While employment growth slowed down, it did not turn negative between 2008 and 2015 despite the sharp contraction in the export-oriented manufacturing sector, but also construction, transportation, as well as banking activity. In the second half of 2009 job creation effectively came to a standstill, with employment remaining virtually unchanged (excluding independent workers). Despite the severity of the GDP decline, employment adjustment remained small, reflecting significant labour hoarding. Firms’ preference to reduce hours worked rather than employment levels relates to extensive use of short-time work schemes (e.g. in manufacturing) and structural shortages of skilled labour (e.g. in the banking sector). In the latter case, firms’ reluctance to cut jobs may reflect expected difficulties in the recruitment of new employees with required skills in the next upturn. Cross-border workers, who account for more than 40% of total domestic employment, were particularly severely affected by the crisis. This is mainly related to the fact that cross-border workers are overrepresented in sectors with high shares of temporary contracts or internationally-oriented sectors (e.g. manufacturing, finance, business services and transportation).8
3.7 Short-time work use during the economic and financial crisis
In 2009, short-time work participants lost on average nearly 30% of the usual working hours of a full-time worker (estimate based on monthly administrative data). The average reduction in hours worked per employee has been increasing (towards 40% in 2014), along with the gradual decline in the number of short-time work participants, probably reflecting diminishing work sharing over time.
Use of short-time work (percent of firms)
(Yes,) our firm applied [% of firms in the target population]
But the application was rejected [% of firms that applied]
And the application was accepted [% of firms that applied]
Applications for short-time work mostly originated in the manufacturing sector (where around 11% of firms applied) and were rarely refused.12 Rejection rates were much higher in construction, business services (and trade in 2010–2013). This reflects the legal provisions that govern the use of short-time work and how they were adapted as the crisis unfolded. Also, larger firms were more likely to apply and to be accepted.
This paper draws on a survey among Luxembourg firms that asked them about their labour input adjustment in response to the economic and financial crisis. The questionnaire (see Mathä et al. 2016) was directed at companies’ human resource managers and/or CEOs and collected firm characteristics as well as qualitative views on economic shocks and the firms’ use of STW. Most questions refer to two separate time periods; the years 2008–2009 cover the initial phase of the economic and financial crisis while the years 2010–2013 capture the European sovereign debt crisis.
The sample is derived from a target population of firms based on the Luxembourg firm register at the end of 2013. At the cost of possibly introducing a survival bias, the target population was restricted to firms in operation since end-2007.13 The target population was furthermore restricted to firms in the 5 sectors: manufacturing (NACE2: C), construction (NACE2: F), wholesale and retail trade (NACE2: G), business services (NACE2: H, I, J, L, M, N) and financial services (NACE2: K).14 The firms were categorised into the following size classes: “1–4 employees” (micro firms), “5–19 employees” (very small firms), “20–49 employees” (small firms), “50–199 employees” (medium-sized firms) and “200+ employees” (large firms). Some firms were directly included in the sample because they participated in similar surveys conducted in 2008 and 2009. The remaining firms in the sample were selected via a stratified random selection procedure, to ensure good coverage in all 25 strata (defined by the combination of sectors and size classes). The final sample collected contains 674 firms, representing a total response rate of 13.5%. The sample is post-stratified so that results are representative of either the target population of firms or the set of employees in the target firm population. In some cases, the size class provided by Luxembourg’s national statistics institute STATEC did not match those indicated by the firms. These firms were re-classified to the size class reported by the firm. However, the number of firms or employees in the target population was not adjusted.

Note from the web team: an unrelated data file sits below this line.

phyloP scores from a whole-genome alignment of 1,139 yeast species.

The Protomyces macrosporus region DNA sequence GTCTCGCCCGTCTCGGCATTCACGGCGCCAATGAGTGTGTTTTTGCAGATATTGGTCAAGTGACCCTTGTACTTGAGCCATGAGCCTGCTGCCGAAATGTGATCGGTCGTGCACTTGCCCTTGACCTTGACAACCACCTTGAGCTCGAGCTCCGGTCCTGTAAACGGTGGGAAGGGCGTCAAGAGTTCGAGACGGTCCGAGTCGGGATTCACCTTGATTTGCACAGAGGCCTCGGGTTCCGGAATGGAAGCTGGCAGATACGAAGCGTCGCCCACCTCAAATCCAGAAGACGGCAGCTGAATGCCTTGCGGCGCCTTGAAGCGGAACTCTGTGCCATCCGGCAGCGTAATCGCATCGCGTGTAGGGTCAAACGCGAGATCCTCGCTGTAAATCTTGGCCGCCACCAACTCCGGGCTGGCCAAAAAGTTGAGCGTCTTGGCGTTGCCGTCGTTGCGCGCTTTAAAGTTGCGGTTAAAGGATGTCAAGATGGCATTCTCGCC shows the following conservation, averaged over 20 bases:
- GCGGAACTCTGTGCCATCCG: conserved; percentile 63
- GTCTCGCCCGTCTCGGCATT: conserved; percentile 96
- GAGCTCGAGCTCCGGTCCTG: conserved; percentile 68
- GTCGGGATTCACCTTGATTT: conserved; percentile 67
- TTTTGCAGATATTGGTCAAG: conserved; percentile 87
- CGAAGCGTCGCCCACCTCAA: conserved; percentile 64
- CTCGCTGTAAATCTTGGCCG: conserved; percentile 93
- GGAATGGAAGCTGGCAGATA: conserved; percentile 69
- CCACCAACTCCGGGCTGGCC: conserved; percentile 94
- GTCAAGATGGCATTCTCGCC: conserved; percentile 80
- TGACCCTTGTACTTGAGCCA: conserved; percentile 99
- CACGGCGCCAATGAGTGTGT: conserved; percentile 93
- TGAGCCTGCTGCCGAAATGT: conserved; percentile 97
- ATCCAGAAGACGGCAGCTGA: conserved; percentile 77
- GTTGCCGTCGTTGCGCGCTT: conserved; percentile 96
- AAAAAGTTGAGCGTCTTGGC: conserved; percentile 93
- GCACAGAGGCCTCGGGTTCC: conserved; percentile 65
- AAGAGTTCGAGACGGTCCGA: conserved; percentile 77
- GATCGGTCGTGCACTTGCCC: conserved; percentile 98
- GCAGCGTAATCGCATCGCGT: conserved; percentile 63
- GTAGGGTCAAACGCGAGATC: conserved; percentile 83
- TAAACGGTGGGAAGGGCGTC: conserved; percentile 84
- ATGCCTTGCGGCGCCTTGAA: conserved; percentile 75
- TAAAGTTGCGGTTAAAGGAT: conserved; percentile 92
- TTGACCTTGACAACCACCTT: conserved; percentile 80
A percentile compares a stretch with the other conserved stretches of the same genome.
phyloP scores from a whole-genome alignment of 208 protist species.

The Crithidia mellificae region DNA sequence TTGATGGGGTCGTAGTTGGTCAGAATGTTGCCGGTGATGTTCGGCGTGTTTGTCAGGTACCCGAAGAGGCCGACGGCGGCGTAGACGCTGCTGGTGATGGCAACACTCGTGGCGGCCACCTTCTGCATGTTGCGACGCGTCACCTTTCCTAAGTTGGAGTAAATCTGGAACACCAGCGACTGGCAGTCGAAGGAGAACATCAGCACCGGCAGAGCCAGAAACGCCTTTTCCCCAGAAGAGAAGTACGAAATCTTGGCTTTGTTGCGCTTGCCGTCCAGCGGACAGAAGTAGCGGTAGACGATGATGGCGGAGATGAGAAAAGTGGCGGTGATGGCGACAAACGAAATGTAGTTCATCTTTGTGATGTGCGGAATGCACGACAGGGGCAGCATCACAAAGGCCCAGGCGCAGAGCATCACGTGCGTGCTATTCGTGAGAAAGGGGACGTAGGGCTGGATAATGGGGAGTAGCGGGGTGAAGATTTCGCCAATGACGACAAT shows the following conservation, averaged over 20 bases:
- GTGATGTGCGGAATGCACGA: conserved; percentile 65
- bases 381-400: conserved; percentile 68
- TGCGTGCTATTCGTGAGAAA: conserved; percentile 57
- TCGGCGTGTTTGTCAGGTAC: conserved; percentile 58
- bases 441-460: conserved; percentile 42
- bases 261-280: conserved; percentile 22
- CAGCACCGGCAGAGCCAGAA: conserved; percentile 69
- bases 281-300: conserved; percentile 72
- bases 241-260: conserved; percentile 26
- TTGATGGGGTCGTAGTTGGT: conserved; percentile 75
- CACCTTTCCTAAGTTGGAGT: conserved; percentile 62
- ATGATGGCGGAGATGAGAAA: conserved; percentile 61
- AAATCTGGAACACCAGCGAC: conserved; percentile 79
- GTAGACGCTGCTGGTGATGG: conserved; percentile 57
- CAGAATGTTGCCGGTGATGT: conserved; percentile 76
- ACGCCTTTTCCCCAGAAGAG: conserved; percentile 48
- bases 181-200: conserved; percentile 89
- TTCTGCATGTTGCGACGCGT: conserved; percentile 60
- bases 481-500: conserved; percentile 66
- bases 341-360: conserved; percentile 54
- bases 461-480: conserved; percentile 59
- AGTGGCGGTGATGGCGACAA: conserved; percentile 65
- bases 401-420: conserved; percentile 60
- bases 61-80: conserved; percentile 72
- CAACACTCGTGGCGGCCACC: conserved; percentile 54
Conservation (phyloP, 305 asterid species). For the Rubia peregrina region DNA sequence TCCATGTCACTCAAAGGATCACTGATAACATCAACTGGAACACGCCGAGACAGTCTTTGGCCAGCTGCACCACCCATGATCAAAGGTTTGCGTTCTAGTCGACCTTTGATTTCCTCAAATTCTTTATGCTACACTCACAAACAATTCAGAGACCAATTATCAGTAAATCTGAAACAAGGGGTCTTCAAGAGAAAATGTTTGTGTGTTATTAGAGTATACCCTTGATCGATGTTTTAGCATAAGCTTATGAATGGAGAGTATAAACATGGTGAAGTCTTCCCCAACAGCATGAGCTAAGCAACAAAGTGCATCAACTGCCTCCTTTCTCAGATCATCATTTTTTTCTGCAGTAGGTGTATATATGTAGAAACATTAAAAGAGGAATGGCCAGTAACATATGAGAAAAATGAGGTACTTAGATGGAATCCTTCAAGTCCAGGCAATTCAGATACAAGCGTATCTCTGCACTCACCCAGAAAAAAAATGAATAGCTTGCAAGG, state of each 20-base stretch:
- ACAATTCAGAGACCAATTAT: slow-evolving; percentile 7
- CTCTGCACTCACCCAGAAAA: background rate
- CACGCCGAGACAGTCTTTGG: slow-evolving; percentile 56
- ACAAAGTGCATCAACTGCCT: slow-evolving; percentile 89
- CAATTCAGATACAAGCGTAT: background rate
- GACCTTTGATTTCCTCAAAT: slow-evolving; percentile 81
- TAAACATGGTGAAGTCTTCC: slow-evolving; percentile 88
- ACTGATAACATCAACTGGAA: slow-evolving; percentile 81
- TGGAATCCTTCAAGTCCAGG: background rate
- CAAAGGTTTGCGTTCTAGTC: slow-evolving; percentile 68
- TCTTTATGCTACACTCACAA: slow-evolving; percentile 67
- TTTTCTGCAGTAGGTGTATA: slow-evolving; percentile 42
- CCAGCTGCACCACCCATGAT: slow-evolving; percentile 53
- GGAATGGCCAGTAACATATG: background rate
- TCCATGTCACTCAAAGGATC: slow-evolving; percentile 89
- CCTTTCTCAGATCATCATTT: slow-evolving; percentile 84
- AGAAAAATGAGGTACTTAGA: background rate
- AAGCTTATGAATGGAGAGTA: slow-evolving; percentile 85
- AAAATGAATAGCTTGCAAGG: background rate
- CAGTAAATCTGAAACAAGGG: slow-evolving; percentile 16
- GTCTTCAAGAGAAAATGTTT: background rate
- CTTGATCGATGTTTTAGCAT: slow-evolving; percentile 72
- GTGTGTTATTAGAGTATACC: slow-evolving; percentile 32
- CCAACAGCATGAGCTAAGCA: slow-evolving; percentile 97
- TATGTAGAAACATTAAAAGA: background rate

The survey provides information on firms’ assessments of the impact of a set of external factors linked to the economic crisis on their activity, specifically the level of demand, demand volatility, access to finance, customers’ ability to pay and availability of supplies. Demand related factors were predominant in 2008–2009, during the initial phase of the crisis, when 36% of firms representing 33% of employment reported that their activity was negatively affected by demand (see Mathä et al. 2016, Table 4). In 2010–2013, customers’ ability to pay became the most relevant factor negatively affecting their activity (44% of firms), followed by demand-related shocks (41% of firms). Most Luxembourg firms were not (negatively) affected by the access to external finance and few firms reported a decrease in the availability of inputs from their usual suppliers.
The survey collects information on various structural characteristics of the firms to analyse how adjustments to the crisis vary across firm types. This information provides discriminating variables for the descriptive statistics reported below and covariates for regression analysis.